"This may be one of the worst ideas we've yet heard of," says car blog Jalopnik, noting concern about "what will happen when a driver needs to overtake another vehicle at high speed on a highway" and concluding, "This feature needs to die before it even hits the streets."

Thursday, July 31, 2008

Stupid Criminal Story

Dillon Co. suspect stuck under trash bin for hours

DILLON, SC (AP) - Authorities say a man who was trying to steal $10 worth of copper spent 12 hours stuck under a trash bin at a Dillon County landfill.

Deputies tell WBTW in Florence that 56-year-old Gibson Cook broke into the landfill Tuesday evening, then got stuck as he tried to crawl underneath the large container.

Landfill workers found Cook about 12 hours later with his legs sticking out from under the bin.

Emergency workers used air bags to lift the container and free Cook.

Employee Charlie Brown says the landfill has seen several thefts over the past six months but nothing like this.

Cook says "it was right disgusting" under the container.

Jail officials say Cook was waiting for a bond hearing. It was unclear if he had an attorney.

Tuesday, July 29, 2008

For Some Really Edgy Stuff

Check Factory Green.

Here's one of my favorites!

Monday, July 28, 2008

Recycle Your Safety Footwear with Soles4Souls

Shoe charity offers new footwear recycle program direct from your facility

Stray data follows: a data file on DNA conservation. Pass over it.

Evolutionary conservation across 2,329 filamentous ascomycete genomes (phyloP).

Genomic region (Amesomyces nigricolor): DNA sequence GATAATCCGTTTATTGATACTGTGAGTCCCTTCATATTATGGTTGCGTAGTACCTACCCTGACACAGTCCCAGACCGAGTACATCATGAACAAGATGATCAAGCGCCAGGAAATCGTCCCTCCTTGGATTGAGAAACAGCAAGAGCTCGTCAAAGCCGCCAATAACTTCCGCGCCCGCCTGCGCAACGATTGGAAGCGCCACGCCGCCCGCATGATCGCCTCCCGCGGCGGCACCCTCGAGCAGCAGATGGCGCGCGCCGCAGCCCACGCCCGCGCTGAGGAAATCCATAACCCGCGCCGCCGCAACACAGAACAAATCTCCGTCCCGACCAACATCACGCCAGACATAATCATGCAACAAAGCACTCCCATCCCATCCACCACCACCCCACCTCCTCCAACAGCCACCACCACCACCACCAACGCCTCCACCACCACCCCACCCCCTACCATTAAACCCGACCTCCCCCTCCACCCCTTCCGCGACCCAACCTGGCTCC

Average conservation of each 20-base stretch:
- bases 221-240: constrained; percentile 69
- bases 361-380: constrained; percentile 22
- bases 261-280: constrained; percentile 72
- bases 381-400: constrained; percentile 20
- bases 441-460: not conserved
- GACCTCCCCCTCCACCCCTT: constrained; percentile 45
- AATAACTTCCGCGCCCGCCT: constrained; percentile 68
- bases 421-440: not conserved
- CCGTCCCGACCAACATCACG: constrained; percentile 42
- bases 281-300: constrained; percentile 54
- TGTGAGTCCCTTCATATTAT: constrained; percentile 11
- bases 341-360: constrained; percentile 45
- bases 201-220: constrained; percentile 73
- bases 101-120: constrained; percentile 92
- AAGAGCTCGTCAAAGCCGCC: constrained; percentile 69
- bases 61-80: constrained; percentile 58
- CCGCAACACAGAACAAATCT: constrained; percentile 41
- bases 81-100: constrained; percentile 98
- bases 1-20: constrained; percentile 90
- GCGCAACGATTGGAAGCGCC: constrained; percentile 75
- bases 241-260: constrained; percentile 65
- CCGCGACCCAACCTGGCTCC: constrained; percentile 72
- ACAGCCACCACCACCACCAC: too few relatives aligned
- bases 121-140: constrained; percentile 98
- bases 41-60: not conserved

Soles4Souls(TM) Inc., the shoe charity, and Lehigh Safety Shoe Company, one of the largest and most respected safety footwear companies in the world, are teaming up to provide an easy way to trade in 'gently worn' safety shoes and boots to help people in need. Each pair of boots and shoes will go directly to a person in need while keeping the footwear out of American landfills.

"This is a unique way for hard-working Americans to reach out to other working men and women to provide a vital resource quickly," said Wayne Elsey, Founder and CEO of Soles4Souls Inc. "In order for this program to work well, we need safety directors, plant managers, and HR personnel from all industrial companies in the country to answer our call to action and join the Soles4Souls + Lehigh Trade-in Program," he said.

"We're excited to partner with Soles4Souls to implement a grassroots plan that will redirect our customers' gently used shoes and boots to people in need. Lehigh would like to see these shoes on people's feet rather than being dumped in a landfill," stated Richard Simms, Sr. Vice President and General Manager of Lehigh Safety Shoes.

Industrial companies currently hosting shoe fairs or shoemobile events at their plants can easily participate by signing up with Lehigh and Soles4Souls. Each participating location will receive donation boxes, brochures and advertising materials for the event, and PR coverage in their local market highlighting their company as a partner in the recycling program.

For more information or to sign up, visit www.giveshoes.org . You may also email Pattie Graben at pattieg@giveshoes.org or call (615) 391-5723.